A review of: D GEIER, J KERN, C GARVER, J ADAMS, T AUDHYA, R NATAF, M GEIER (2008). Biomarkers of environmental toxicity and susceptibility in autism☆ Journal of the Neurological Sciences DOI: 10.1016/j.jns.2008.08.021
One bio-social model of the etiology of autism suggests that a genetic predisposition, in the form of limited ability to remove toxins from the body (e.g., mercury), combined with exposure to such toxins, leads to an increased risk for developing autism. As I previously described in this study, researchers have examined urinary porphyrins as a measure of mercury exposure, and some studies have found increased levels of porphyrins in children with autism. In this study, the authors examined urinary porphyrin metabolites (a proposed measure of heavy metal toxicity) and plasma sulfates (a proposed measure of detoxification capacity) among children with autism.
The sample included 28 children between the ages of 2 and 16 recruited from the Dallas/Fort Worth community. These children had a diagnosis of autism (Childhood Autism Rating Scale scores above 30). This group was categorized into a mild (CARS
38.5) autism. Blood and urine samples were collected for analysis. A laboratory standard control sample of typically developing children was also included in the plasma analysis only.
The mild ASD group had significantly lower ratios of key porphyrin levels when compared with kids with severe ASD. The following group means are statistically significantly different from each other:
MILD ASD = 4.92±2.79 VS. SEVERE ASD = 6.0±1.58
MILD ASD = 17.3±8.9 VS. SEVERE ASD = 24.05±7.28
Pentacarboxyporphyrin/uroporphyrins I and III
MILD ASD = 0.19±0.06 VS. SEVERE ASD = 0.27±0.08
Precoprophyrin/uroporphyrins I and III
MILD ASD = 0.68±0.28 VS. SEVERE ASD = 1.09±0.36
Coproporphyrins I and III/ uroporphyrins I & and III
MILD ASD = 9.54±2.97 VS. SEVERE ASD = 12.64±3.47
(Precoproporphyrin+ pentacarboxyporphyrin) / (uroporphyrins I & and III+ heptacarboxyporphryin)
MILD ASD = 0.73±0.26 VS. SEVERE ASD = 1.1±0.29
The authors concluded that increased urinary porphyrin metabolites were associated with more severe autism based on CARS scores. Urinary porphyrin are believed to represent mercury toxicity.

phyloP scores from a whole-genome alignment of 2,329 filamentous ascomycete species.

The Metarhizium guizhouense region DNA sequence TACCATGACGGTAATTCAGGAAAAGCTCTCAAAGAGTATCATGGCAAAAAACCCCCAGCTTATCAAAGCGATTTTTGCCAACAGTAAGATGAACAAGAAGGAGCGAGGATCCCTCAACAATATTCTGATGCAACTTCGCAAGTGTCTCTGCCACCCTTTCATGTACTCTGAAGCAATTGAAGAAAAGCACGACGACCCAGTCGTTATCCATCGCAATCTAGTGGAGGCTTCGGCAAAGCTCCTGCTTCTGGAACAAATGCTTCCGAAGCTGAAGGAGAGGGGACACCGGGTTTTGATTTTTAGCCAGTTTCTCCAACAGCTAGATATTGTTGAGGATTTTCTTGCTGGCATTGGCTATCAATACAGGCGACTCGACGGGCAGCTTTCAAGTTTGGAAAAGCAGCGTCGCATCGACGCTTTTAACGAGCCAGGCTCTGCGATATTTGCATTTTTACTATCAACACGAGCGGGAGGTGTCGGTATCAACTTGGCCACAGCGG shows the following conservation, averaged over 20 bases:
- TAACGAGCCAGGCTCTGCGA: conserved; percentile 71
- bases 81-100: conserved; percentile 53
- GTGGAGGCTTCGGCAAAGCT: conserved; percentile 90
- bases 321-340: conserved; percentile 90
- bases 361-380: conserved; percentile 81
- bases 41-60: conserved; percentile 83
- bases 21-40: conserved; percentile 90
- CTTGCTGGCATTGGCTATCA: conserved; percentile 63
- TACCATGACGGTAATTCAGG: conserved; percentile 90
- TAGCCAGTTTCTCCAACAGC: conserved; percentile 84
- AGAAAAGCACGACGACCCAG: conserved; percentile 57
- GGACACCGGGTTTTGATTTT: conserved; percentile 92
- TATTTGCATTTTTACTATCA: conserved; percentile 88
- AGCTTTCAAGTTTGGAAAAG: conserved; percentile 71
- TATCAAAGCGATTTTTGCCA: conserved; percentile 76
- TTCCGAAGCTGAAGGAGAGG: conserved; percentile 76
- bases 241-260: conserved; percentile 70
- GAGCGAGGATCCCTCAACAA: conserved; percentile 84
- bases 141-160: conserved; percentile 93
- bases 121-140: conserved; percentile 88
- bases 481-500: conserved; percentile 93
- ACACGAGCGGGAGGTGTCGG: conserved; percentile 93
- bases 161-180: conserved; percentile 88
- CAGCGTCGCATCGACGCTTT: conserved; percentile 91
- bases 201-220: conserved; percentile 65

Furthermore, the authors found significantly lower levels of plasma sulfates (Plasma cysteine, Plasma reduced glutathione, Plasma oxidized glutathione) among children with autism when compared to typically developing kids. Decreased sulfation (low plasma levels of sulfates) can indicate limited detoxification capacity, especially of heavy metals such as mercury.
In conclusion, the study presents some compelling evidence regarding differences in urinary porphyrin metabolites between kids with mild and severe autism symptoms, as well as differences in plasma sulfates between kids with autism when compared to neurotypical kids. This is consistent with the author’s theory that mercury exposure plays a role in autism. However, given the controversy regarding the mercury-autism association, I would like to clarify that these results do not indicate that mercury causes autism. Yes, it is possible that mercury toxicity and reduced detoxification capacity plays a role in autism, both, in the onset and severity. However, it is also possible that Autism itself results in reduced detoxification capacity and mercury toxicity via other mechanisms, but that such toxicity is not associated at all with the development of the disorder. For example, erythrocyte sedimentation rate and C-reactive protein are tests used in arthritis. Atypical results on these tests are found in people with arthritis. Yet, neither one is related to any of the proposed causes of arthritis, and instead reflect a consequence of the disorder itself (inflammation).
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